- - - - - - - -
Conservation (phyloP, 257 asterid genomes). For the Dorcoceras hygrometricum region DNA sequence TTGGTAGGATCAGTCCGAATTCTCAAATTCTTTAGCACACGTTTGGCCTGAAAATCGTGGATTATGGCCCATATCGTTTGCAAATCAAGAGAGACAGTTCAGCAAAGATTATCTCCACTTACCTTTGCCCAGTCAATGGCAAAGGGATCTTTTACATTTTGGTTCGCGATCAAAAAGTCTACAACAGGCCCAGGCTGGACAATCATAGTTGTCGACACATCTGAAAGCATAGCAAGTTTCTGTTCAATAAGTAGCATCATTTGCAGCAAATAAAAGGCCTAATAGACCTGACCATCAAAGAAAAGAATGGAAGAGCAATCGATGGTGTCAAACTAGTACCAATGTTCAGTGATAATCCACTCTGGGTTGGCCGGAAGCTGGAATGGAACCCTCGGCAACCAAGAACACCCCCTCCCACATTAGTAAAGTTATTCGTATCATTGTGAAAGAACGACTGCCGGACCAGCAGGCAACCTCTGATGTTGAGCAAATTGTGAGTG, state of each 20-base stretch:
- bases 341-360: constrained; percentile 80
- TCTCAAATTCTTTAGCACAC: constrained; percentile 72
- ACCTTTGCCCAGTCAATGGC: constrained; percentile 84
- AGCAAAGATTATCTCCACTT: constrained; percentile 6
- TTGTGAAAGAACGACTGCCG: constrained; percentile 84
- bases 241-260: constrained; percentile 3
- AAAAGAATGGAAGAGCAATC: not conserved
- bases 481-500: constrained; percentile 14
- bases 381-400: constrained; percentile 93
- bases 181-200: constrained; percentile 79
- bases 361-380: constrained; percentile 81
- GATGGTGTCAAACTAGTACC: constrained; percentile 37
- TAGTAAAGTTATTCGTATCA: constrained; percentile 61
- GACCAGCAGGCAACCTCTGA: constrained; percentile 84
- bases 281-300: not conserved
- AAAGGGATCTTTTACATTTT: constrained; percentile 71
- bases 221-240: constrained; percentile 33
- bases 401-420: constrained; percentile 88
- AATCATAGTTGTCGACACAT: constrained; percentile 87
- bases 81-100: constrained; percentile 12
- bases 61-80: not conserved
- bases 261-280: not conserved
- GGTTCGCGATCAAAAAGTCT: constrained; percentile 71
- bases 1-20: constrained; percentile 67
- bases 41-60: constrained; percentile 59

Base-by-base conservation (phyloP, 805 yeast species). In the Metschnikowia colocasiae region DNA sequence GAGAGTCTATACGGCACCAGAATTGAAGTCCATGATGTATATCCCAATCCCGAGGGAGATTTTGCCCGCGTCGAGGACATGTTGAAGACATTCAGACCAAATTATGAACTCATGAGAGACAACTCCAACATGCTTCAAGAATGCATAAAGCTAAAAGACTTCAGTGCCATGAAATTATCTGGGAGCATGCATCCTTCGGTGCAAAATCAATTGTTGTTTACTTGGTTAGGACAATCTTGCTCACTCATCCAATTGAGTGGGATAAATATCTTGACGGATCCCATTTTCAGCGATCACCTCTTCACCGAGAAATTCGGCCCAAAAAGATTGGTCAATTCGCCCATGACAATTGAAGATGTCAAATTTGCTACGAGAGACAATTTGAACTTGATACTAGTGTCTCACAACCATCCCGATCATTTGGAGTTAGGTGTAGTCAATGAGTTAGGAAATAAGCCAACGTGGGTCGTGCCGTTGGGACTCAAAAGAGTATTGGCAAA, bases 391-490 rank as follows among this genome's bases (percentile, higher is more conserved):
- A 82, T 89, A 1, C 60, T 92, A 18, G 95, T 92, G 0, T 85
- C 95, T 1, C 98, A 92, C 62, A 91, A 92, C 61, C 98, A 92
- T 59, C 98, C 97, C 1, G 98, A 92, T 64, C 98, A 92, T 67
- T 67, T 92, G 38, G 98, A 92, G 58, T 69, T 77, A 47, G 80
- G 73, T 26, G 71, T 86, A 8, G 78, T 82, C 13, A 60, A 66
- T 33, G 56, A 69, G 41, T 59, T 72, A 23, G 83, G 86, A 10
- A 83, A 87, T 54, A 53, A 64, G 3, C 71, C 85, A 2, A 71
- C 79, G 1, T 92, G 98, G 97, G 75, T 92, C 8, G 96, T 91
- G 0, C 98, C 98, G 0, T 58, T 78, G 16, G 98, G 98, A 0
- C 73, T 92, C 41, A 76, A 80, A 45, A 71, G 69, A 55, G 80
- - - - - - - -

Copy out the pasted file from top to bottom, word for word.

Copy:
Conservation (phyloP, 257 asterid genomes). For the Dorcoceras hygrometricum region DNA sequence TTGGTAGGATCAGTCCGAATTCTCAAATTCTTTAGCACACGTTTGGCCTGAAAATCGTGGATTATGGCCCATATCGTTTGCAAATCAAGAGAGACAGTTCAGCAAAGATTATCTCCACTTACCTTTGCCCAGTCAATGGCAAAGGGATCTTTTACATTTTGGTTCGCGATCAAAAAGTCTACAACAGGCCCAGGCTGGACAATCATAGTTGTCGACACATCTGAAAGCATAGCAAGTTTCTGTTCAATAAGTAGCATCATTTGCAGCAAATAAAAGGCCTAATAGACCTGACCATCAAAGAAAAGAATGGAAGAGCAATCGATGGTGTCAAACTAGTACCAATGTTCAGTGATAATCCACTCTGGGTTGGCCGGAAGCTGGAATGGAACCCTCGGCAACCAAGAACACCCCCTCCCACATTAGTAAAGTTATTCGTATCATTGTGAAAGAACGACTGCCGGACCAGCAGGCAACCTCTGATGTTGAGCAAATTGTGAGTG, state of each 20-base stretch:
- bases 341-360: constrained; percentile 80
- TCTCAAATTCTTTAGCACAC: constrained; percentile 72
- ACCTTTGCCCAGTCAATGGC: constrained; percentile 84
- AGCAAAGATTATCTCCACTT: constrained; percentile 6
- TTGTGAAAGAACGACTGCCG: constrained; percentile 84
- bases 241-260: constrained; percentile 3
- AAAAGAATGGAAGAGCAATC: not conserved
- bases 481-500: constrained; percentile 14
- bases 381-400: constrained; percentile 93
- bases 181-200: constrained; percentile 79
- bases 361-380: constrained; percentile 81
- GATGGTGTCAAACTAGTACC: constrained; percentile 37
- TAGTAAAGTTATTCGTATCA: constrained; percentile 61
- GACCAGCAGGCAACCTCTGA: constrained; percentile 84
- bases 281-300: not conserved
- AAAGGGATCTTTTACATTTT: constrained; percentile 71
- bases 221-240: constrained; percentile 33
- bases 401-420: constrained; percentile 88
- AATCATAGTTGTCGACACAT: constrained; percentile 87
- bases 81-100: constrained; percentile 12
- bases 61-80: not conserved
- bases 261-280: not conserved
- GGTTCGCGATCAAAAAGTCT: constrained; percentile 71
- bases 1-20: constrained; percentile 67
- bases 41-60: constrained; percentile 59

Base-by-base conservation (phyloP, 805 yeast species). In the Metschnikowia colocasiae region DNA sequence GAGAGTCTATACGGCACCAGAATTGAAGTCCATGATGTATATCCCAATCCCGAGGGAGATTTTGCCCGCGTCGAGGACATGTTGAAGACATTCAGACCAAATTATGAACTCATGAGAGACAACTCCAACATGCTTCAAGAATGCATAAAGCTAAAAGACTTCAGTGCCATGAAATTATCTGGGAGCATGCATCCTTCGGTGCAAAATCAATTGTTGTTTACTTGGTTAGGACAATCTTGCTCACTCATCCAATTGAGTGGGATAAATATCTTGACGGATCCCATTTTCAGCGATCACCTCTTCACCGAGAAATTCGGCCCAAAAAGATTGGTCAATTCGCCCATGACAATTGAAGATGTCAAATTTGCTACGAGAGACAATTTGAACTTGATACTAGTGTCTCACAACCATCCCGATCATTTGGAGTTAGGTGTAGTCAATGAGTTAGGAAATAAGCCAACGTGGGTCGTGCCGTTGGGACTCAAAAGAGTATTGGCAAA, bases 391-490 rank as follows among this genome's bases (percentile, higher is more conserved):
- A 82, T 89, A 1, C 60, T 92, A 18, G 95, T 92, G 0, T 85
- C 95, T 1, C 98, A 92, C 62, A 91, A 92, C 61, C 98, A 92
- T 59, C 98, C 97, C 1, G 98, A 92, T 64, C 98, A 92, T 67
- T 67, T 92, G 38, G 98, A 92, G 58, T 69, T 77, A 47, G 80
- G 73, T 26, G 71, T 86, A 8, G 78, T 82, C 13, A 60, A 66
- T 33, G 56, A 69, G 41, T 59, T 72, A 23, G 83, G 86, A 10
- A 83, A 87, T 54, A 53, A 64, G 3, C 71, C 85, A 2, A 71
- C 79, G 1, T 92, G 98, G 97, G 75, T 92, C 8, G 96, T 91
- G 0, C 98, C 98, G 0, T 58, T 78, G 16, G 98, G 98, A 0
- C 73, T 92, C 41, A 76, A 80, A 45, A 71, G 69, A 55, G 80